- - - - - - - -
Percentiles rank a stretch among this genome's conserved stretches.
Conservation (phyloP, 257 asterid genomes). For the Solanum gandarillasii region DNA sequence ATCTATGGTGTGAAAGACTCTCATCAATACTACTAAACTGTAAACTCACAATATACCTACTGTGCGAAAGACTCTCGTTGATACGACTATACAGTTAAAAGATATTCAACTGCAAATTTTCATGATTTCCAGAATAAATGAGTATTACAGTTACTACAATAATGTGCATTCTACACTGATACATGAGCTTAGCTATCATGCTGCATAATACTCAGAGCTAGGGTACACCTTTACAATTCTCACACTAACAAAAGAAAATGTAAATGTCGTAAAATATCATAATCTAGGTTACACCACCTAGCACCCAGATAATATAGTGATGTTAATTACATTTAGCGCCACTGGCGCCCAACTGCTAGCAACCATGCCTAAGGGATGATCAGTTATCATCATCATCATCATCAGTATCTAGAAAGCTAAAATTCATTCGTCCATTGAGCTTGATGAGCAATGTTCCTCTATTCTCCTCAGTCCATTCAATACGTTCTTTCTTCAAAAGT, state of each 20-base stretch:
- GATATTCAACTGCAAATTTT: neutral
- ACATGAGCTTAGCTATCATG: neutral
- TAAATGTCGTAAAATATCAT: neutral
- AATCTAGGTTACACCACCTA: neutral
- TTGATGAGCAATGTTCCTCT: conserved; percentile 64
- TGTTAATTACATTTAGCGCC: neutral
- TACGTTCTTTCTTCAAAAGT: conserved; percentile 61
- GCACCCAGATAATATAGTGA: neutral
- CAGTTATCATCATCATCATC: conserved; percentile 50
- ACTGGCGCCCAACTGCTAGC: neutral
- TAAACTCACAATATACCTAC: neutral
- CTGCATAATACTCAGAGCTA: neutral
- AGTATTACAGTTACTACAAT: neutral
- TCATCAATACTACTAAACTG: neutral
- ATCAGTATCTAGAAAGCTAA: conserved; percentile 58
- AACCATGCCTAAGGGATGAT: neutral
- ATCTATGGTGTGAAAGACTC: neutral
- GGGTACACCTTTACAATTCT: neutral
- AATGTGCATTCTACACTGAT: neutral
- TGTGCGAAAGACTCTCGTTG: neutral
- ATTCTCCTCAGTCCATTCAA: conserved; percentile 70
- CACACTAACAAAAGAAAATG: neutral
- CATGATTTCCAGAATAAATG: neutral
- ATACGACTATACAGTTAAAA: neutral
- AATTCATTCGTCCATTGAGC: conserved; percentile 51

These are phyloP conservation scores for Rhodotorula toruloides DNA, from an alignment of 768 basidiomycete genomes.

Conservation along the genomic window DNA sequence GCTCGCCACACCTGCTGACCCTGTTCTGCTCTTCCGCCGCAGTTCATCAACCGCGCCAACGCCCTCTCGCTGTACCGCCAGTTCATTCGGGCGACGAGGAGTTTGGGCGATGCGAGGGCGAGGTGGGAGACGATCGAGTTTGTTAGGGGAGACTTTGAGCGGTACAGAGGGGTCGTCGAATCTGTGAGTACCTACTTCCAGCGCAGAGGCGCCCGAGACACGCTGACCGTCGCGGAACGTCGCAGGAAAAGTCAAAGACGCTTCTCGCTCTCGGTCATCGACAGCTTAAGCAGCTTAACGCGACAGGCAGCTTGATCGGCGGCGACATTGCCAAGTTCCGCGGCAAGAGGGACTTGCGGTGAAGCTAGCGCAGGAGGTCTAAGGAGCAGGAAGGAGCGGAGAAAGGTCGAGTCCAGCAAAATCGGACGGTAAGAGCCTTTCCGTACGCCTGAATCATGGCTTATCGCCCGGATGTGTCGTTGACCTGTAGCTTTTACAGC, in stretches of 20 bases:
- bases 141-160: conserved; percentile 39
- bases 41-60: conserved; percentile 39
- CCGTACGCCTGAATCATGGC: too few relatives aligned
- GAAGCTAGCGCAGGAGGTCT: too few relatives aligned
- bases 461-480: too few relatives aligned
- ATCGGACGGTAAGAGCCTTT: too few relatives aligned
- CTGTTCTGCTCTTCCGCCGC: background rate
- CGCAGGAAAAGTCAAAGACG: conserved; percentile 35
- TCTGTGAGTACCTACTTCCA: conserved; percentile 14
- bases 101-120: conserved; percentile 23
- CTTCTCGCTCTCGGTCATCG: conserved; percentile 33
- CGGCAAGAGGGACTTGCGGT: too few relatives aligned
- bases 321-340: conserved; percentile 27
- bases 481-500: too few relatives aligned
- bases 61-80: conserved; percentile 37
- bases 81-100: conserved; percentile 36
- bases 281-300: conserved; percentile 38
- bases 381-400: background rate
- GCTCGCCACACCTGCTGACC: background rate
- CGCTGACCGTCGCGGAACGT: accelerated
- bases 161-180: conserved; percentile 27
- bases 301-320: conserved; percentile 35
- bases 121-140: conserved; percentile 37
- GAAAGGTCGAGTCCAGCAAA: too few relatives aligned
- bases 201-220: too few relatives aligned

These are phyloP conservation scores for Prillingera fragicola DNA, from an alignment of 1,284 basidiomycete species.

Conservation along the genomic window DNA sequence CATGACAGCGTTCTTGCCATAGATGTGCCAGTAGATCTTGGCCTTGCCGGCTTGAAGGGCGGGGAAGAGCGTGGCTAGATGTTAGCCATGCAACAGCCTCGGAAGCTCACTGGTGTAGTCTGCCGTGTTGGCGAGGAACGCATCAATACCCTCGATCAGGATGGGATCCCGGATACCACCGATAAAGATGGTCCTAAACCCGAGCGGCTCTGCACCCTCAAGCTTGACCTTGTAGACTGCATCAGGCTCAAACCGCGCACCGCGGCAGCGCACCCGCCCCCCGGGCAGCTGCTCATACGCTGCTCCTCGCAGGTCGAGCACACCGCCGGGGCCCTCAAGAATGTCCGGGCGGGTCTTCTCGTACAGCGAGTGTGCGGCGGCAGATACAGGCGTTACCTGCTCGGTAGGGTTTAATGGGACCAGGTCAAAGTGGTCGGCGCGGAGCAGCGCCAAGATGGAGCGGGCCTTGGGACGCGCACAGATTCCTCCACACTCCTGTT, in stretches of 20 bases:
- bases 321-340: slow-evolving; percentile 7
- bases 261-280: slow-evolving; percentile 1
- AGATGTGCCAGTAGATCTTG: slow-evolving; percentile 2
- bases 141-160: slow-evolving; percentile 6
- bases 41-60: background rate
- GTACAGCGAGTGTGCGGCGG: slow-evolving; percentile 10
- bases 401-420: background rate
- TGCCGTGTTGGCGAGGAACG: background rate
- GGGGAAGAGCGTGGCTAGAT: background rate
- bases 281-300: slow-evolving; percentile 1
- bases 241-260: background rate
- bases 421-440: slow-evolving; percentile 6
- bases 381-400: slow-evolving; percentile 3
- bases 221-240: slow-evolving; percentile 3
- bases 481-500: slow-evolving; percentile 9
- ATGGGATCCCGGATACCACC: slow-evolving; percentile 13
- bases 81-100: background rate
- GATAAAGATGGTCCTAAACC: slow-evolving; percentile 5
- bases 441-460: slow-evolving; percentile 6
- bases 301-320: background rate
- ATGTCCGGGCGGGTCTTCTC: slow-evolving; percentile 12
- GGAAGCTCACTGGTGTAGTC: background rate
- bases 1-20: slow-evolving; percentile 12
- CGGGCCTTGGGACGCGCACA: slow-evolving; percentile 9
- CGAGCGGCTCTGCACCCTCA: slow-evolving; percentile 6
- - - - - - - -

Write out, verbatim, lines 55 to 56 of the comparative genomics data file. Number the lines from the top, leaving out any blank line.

These are phyloP conservation scores for Prillingera fragicola DNA, from an alignment of 1,284 basidiomycete species.

Conservation along the genomic window DNA sequence CATGACAGCGTTCTTGCCATAGATGTGCCAGTAGATCTTGGCCTTGCCGGCTTGAAGGGCGGGGAAGAGCGTGGCTAGATGTTAGCCATGCAACAGCCTCGGAAGCTCACTGGTGTAGTCTGCCGTGTTGGCGAGGAACGCATCAATACCCTCGATCAGGATGGGATCCCGGATACCACCGATAAAGATGGTCCTAAACCCGAGCGGCTCTGCACCCTCAAGCTTGACCTTGTAGACTGCATCAGGCTCAAACCGCGCACCGCGGCAGCGCACCCGCCCCCCGGGCAGCTGCTCATACGCTGCTCCTCGCAGGTCGAGCACACCGCCGGGGCCCTCAAGAATGTCCGGGCGGGTCTTCTCGTACAGCGAGTGTGCGGCGGCAGATACAGGCGTTACCTGCTCGGTAGGGTTTAATGGGACCAGGTCAAAGTGGTCGGCGCGGAGCAGCGCCAAGATGGAGCGGGCCTTGGGACGCGCACAGATTCCTCCACACTCCTGTT, in stretches of 20 bases: